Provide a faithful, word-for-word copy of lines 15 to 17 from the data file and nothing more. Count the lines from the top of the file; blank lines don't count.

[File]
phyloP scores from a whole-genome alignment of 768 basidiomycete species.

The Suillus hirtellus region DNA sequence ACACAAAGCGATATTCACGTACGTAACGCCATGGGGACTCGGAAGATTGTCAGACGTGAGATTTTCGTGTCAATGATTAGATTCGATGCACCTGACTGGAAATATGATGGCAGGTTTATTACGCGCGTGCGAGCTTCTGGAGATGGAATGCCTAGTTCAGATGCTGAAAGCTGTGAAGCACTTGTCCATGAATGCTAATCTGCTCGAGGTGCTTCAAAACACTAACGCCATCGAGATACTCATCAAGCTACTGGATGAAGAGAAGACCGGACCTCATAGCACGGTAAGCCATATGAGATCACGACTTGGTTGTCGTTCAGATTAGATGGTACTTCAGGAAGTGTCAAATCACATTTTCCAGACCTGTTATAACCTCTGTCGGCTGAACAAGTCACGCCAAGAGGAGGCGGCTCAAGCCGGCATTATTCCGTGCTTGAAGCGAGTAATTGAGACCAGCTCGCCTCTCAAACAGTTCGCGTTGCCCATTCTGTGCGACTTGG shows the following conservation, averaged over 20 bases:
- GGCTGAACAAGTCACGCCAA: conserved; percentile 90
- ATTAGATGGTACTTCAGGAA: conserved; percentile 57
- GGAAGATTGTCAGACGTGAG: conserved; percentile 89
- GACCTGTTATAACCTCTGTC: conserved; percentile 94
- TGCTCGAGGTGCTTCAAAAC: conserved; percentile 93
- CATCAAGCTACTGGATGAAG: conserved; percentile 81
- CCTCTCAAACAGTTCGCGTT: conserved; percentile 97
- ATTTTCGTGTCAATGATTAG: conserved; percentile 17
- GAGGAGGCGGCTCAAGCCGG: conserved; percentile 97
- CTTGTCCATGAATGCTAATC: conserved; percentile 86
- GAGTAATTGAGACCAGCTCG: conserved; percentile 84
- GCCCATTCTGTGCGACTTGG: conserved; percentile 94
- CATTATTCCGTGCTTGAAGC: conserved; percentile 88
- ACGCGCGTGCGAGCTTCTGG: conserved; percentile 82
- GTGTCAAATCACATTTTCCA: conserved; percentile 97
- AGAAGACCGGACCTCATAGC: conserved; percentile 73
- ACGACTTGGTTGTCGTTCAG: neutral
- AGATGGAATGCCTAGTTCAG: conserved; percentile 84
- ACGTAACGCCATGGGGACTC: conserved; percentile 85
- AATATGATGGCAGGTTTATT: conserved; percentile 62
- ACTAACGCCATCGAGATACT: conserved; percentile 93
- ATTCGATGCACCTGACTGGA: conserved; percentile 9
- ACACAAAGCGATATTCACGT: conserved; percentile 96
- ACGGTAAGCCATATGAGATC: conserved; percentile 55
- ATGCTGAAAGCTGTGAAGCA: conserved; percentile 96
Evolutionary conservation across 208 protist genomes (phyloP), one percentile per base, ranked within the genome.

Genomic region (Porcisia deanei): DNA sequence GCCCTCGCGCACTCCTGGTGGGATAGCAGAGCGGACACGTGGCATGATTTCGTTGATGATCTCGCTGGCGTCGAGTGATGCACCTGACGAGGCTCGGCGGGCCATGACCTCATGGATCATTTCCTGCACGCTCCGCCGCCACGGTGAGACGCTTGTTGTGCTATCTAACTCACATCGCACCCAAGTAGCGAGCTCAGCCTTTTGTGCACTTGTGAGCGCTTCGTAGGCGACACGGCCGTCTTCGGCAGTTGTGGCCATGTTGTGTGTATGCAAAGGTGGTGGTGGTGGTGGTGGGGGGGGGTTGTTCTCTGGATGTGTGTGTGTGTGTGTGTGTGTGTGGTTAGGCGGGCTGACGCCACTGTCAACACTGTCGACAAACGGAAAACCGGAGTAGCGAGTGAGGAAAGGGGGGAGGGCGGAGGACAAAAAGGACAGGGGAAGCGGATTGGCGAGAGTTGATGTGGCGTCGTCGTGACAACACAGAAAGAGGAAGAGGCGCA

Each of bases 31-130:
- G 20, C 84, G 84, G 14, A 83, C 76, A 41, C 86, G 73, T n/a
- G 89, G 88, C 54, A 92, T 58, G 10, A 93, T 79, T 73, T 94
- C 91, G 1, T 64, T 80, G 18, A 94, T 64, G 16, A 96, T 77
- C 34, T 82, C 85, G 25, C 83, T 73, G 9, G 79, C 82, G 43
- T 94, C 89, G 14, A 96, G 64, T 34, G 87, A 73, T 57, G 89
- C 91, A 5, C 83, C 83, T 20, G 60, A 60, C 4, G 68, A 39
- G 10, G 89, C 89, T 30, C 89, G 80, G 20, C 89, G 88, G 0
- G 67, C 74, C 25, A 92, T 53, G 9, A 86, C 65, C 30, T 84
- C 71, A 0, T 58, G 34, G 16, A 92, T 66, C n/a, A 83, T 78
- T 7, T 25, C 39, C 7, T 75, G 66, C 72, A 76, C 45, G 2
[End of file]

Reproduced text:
- CATTATTCCGTGCTTGAAGC: conserved; percentile 88
- ACGCGCGTGCGAGCTTCTGG: conserved; percentile 82
- GTGTCAAATCACATTTTCCA: conserved; percentile 97